Theta Theta waves appear when someone is in a deep state of meditation, hypnotized, or in a light stage one sleep. At this stage a person is not fully aware of his or her surroundings. Theta waves are linked to dreams and short-term memory. Children naturally have more Theta waves than adults. Theta waves allow people to recall facts easily, which is sometimes why answers to questions seem to come while falling asleep.
Delta Delta waves accompany deep sleep that is without dreams. This is the slowest brainwave pattern, moving at 1.5 to 4 cycles per second. Few people enter delta when they are meditating. Only experienced practitioners are able to reach delta waves and still remain awake.
Gamma Gamma waves are the waves associated with the ability to connect and process information. They also improve memory and keep the senses sharp. People with high gamma brainwaves are known to be more compassionate and known to be happier or more content. They are often considered to be more intelligent than those with lower levels of gamma waves. Meditation is known to increase the frequency of gamma brainwaves in individuals.
Module Six: Training Your Attention There are different methods that allow people to train their attention. While some of the methods may seem counterintuitive to attention management, there are great benefits to practicing them. Visualization may seem like a waste of time that should be focused on work, but it is not. Each person is different, and it is important to find a method or combination of methods that work best for you. Tomorrow’s battle is won on today’s practice. Samurai Maxim
Mushin Mushin may be difficult to describe. It is translated as “no thought”, “no fear”, or “no mind.” A martial arts technique, Mushin occurs when the conscious mind does not stand in the way of the body and instinct. Exercise: Sit comfortably in a quiet room with no distractions. Focus on breathing. (There is no need to breathe in tandem; be natural.) Try to keep the mind blank, and consciously release each distracting thought as it comes.
Meditation There are different types of meditation, but most are used to relax the body and calm or focus the mind. Common meditations include Mantra Meditation, Steady Gaze Meditation, Transcendental Meditation, and Chakra Meditation. Mantra Meditation repeats sounds or words. Steady Gaze Meditation involves visually focusing on an object. Transcendental Meditation is done sitting with eyes closed. Chakra Meditation uses focused breathing and mantra to explore the chakras.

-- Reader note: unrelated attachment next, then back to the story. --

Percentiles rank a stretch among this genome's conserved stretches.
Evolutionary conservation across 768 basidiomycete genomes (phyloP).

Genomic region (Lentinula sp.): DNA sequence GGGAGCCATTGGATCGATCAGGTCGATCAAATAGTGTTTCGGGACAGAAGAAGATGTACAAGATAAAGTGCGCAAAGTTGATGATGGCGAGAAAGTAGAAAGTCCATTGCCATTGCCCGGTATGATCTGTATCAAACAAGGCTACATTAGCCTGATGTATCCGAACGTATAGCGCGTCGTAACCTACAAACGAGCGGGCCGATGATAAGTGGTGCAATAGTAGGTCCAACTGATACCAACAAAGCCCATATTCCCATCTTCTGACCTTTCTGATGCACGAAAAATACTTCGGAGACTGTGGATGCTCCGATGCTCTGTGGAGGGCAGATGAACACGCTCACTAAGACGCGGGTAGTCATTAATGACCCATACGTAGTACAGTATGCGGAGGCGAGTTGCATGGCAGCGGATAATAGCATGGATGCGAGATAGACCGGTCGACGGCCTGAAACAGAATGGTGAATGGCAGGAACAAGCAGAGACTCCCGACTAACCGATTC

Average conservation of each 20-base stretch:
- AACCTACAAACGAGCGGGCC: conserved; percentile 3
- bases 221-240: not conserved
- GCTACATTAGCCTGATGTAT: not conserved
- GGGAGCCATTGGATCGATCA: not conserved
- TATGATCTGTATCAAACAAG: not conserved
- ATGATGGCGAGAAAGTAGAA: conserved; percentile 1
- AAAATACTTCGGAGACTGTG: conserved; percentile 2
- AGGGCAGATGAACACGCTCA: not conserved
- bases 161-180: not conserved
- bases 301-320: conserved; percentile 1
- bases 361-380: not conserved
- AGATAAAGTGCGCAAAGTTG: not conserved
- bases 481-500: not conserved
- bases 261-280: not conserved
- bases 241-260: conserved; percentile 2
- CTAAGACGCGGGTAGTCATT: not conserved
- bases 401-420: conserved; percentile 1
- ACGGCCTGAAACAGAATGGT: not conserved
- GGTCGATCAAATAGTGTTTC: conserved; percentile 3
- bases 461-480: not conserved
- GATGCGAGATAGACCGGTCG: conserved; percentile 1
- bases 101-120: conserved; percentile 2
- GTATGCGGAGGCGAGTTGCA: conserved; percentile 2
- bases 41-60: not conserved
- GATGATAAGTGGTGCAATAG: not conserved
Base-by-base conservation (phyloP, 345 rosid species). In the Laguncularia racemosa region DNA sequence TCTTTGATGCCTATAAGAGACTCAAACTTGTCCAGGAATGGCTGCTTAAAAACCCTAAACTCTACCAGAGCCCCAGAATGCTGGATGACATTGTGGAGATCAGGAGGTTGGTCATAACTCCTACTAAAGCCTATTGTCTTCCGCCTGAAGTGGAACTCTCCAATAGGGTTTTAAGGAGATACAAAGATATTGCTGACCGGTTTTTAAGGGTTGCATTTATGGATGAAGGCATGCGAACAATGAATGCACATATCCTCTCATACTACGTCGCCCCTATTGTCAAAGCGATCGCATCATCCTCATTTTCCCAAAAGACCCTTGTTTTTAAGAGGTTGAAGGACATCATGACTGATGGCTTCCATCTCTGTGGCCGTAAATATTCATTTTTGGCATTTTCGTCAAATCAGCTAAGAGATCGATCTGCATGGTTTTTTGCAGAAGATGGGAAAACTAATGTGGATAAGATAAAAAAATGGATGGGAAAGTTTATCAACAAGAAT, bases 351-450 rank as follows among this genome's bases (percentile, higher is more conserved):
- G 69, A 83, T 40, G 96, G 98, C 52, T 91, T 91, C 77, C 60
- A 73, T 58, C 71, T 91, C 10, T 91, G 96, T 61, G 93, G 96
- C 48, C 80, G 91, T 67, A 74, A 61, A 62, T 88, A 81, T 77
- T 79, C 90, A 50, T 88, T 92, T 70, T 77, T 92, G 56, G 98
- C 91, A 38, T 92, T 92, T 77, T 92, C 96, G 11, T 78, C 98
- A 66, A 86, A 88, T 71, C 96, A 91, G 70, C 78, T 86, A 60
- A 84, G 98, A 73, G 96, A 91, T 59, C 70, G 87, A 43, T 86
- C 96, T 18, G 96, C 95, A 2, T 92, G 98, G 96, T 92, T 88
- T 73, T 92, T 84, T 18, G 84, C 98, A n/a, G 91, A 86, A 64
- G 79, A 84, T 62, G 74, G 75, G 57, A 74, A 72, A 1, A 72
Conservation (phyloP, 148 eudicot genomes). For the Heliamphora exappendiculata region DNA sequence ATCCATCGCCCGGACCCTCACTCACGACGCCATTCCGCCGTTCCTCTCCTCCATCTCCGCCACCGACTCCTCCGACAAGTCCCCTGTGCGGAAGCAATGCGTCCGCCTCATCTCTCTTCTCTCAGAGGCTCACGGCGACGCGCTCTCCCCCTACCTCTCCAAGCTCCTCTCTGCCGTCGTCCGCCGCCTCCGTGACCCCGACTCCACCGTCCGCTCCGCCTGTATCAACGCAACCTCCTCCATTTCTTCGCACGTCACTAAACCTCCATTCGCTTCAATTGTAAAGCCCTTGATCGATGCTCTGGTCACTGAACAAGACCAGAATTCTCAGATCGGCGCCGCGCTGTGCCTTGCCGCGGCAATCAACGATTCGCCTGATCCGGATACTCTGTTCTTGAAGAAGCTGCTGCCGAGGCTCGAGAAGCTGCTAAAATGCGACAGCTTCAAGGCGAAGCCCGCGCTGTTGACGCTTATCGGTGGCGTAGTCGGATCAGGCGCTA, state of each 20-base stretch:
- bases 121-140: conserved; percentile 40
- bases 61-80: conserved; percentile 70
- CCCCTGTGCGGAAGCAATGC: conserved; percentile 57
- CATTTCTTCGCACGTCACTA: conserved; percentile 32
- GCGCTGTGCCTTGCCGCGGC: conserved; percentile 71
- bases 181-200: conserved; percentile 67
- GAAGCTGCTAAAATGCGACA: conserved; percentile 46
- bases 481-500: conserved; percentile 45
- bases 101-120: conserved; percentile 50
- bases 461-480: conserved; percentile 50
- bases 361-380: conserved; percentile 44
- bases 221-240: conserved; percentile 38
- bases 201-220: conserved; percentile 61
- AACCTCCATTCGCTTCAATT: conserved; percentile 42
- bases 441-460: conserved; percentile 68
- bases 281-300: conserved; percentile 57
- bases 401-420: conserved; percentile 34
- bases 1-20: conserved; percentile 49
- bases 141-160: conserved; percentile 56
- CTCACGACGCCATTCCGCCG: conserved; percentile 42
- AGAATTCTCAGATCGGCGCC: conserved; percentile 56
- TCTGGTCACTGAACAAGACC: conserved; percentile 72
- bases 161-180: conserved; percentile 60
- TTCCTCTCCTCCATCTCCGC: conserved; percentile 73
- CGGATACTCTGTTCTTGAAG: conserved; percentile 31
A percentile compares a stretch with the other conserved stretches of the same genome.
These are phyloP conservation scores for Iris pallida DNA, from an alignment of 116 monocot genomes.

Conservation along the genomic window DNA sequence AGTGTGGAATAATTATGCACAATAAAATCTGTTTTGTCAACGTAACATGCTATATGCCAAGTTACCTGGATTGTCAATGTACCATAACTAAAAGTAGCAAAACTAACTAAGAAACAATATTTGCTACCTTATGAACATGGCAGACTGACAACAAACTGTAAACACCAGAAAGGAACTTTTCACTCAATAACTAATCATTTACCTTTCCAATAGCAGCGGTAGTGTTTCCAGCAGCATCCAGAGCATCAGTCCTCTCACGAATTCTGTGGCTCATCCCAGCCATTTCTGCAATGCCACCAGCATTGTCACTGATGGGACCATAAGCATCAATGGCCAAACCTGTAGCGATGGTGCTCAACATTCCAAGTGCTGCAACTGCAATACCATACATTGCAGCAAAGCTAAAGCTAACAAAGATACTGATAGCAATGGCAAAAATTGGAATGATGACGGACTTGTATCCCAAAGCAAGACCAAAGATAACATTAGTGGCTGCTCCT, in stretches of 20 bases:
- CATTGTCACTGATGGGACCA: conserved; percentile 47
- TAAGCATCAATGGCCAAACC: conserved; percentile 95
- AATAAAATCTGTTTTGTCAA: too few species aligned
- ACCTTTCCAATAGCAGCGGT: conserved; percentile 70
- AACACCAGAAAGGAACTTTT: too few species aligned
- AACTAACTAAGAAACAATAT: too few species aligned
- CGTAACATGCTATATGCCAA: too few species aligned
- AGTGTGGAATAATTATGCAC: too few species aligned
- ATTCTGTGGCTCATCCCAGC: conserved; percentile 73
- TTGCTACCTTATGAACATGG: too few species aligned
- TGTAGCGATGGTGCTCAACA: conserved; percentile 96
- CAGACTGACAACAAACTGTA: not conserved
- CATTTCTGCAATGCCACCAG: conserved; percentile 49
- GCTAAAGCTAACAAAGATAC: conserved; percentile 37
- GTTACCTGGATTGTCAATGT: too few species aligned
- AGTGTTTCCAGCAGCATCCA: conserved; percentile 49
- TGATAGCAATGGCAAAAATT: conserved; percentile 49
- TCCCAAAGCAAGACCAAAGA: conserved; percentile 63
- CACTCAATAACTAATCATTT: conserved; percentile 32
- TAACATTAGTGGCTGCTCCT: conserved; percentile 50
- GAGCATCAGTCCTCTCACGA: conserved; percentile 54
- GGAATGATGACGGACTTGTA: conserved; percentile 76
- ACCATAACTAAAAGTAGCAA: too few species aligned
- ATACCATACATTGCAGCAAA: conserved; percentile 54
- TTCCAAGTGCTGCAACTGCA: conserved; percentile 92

Focus Execute Attention management requires people to focus and execute. Failure is often caused by a fear of success. When the mind focuses on potential negative outcomes, it is impossible to execute a plan well. Rather than focusing on the potential failures, people need to concentrate on the benefits of a successful plan. Remaining positive will allow people to focus on their goals and execute their actions accordingly.
Visualization Visualization is a habit of creating a mental picture of a goal and believing that it will happen. Successful people in every field use visualization techniques. Steps: Choose a goal: Visualization needs to be specific. Pick an individual goal to visualize. Relax: Find a time and place to relax and focus on visualization techniques. Visualize: Picture the goal in detail, visualize it happening in the present. Accept: Believe that the goal will come true.
Case Study One study involves basketball free throws at the University of Chicago. The study first measured the free throw ability of players and divided students into three different groups. After 30 days: First group: Improved 24% Second group: Improved% Third group: No improvement
Module Seven: Attention Zones Model There are four different attention zones: Reactive, Proactive, Distracted and Wasteful. These zones were introduced in an earlier module. The attention zone determines productivity as well as personal stress levels. Attention management allows people to move out of stressful or unproductive zones and manage their time wisely. Give attention to the details and excellence will come. Perry Paxton
Reactive Zone Many people, particularly managers, spend most of their time in the reactive zone. Those in the reactive zone spend their time putting out fires and handling urgent needs. The tasks are important, but they demand time that takes away from scheduled projects. Occasionally, a crisis will need to be handled, but attending to one crisis after another should never be a way of life.
Proactive Zone The proactive zone is where everyone wants to work. People in this zone work strategically. They are able to plan and achieve goals. Spending time in the proactive zone reduces the amount of time that is spent in the reactive zone because contingency plans will be in place.